Showing posts from November, 2009

The Blind Side

I like Thanksgiving. I could overly spiritualize my position at this point, but instead of glossing pastoral I would like to gloss selfish. One reason I like Thanksgiving is babysitting. I am thankful for babysitting. We live some hours away from our families, so for Thanksgiving we are usually out of town with parents/grandparents. In my mind this translates, “You haven’t seen your grand babies in a while, Shannon and I are going to the movies.” I like Thanksgiving because it is about the only time of the year in which we get a chance to go to a movie that isn’t a cartoon. This year’s Thanksgiving kidless date movie was The Blind Side. The Blind Side is about the rise of an impoverished black teenager who is adopted by a wealthy Christian family. This unlikely adoption gives young Michael Oher opportunity. Taking full advantage of the chance he is given, Oher eventually becomes a first round draft pick in the 2009 NFL draft. Yes, this is a true story. Even before the mov

Prayer Guide

Over the past few weeks I have been sifting through Dr. Gregory R Frizzell's book, Returning to Holiness, A Personal and Churchwide Journey to Revival. Here is an outlined gleaned from pages 78 - 81 on Five Practical Steps to a Powerful Daily Prayer Life. He lists five practical steps, I managed to stretch it into six. 1) Make an absolute commitment to consistently spend significant time alone with God in uninterrupted prayer (Luke 11:1). 2) Approach your prayer time as a relationship with God rather than a required ritual (Luke 10:38-42). 3) Listen first (1 John 5:14-15). 4) Make a commitment to a balanced prayer life by regularly practicing the four different types of prayer (1 Timothy 2:1). a) Praise, thanksgiving, worship b) Confession and repentance c) Petition and supplication d) Intercession 5) In your daily petitions, focus more on issues of personal character and holiness than on temporal needs (Matthew 5, Romans 8:29, Galatians 5:22). 6) In your daily intercession, f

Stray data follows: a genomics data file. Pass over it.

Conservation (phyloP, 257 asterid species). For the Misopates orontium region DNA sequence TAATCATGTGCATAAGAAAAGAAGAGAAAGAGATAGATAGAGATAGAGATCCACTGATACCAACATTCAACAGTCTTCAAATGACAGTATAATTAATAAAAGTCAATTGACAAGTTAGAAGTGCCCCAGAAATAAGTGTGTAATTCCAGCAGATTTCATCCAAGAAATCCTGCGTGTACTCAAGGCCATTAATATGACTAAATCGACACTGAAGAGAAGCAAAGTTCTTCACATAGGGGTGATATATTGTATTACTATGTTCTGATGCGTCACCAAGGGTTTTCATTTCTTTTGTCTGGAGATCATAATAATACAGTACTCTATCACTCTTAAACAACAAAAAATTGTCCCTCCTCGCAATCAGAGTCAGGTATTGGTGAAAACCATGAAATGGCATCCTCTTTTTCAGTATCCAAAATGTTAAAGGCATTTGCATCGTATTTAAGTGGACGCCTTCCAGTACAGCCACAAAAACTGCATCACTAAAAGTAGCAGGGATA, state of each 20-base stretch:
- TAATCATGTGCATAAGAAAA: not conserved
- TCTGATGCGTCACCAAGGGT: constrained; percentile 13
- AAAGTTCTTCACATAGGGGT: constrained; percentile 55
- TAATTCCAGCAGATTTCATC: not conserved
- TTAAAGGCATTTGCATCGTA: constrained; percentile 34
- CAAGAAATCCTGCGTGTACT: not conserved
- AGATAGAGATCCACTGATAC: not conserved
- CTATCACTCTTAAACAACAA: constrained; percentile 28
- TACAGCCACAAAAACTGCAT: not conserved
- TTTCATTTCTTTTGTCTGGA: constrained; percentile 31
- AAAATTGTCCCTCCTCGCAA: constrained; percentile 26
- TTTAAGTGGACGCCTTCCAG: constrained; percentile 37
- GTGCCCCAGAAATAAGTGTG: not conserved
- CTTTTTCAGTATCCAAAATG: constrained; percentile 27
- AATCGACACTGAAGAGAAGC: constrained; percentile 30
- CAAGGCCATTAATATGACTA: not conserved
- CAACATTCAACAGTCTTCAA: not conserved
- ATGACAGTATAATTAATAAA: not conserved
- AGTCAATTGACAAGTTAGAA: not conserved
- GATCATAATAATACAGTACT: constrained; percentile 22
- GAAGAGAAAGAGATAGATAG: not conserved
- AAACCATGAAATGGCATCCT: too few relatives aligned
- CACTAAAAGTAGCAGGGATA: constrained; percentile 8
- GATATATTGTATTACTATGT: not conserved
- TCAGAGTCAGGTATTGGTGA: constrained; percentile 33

Sports on Sunday

I love sports. I was an athlete in high school. I appreciate the discipline it takes to be successful on the field. I believe people need to have the experience of being on a team because it builds character and teaches a person many skills that will help them in life. I also believe when it comes to sports we have gone too far. Our replacement of the sacred aspects of Sunday with sports is yet another indicator that we are a secular culture. God commanded the people of Israel to keep the Sabbath day holy. [i] Their activity on the last day of the week, Saturday, identified them with their God who rested on the final day of the week. For Christians, the principles of Sabbath apply, to some extent, to the first day of the week, Sunday. Because Jesus rose from the dead on the first day of the week the early church set a new precedent by purposefully gathering on Sunday to identify with their risen Lord. [ii] Whether it was the last day, or the first day, it was a matter of identity.

Call of Duty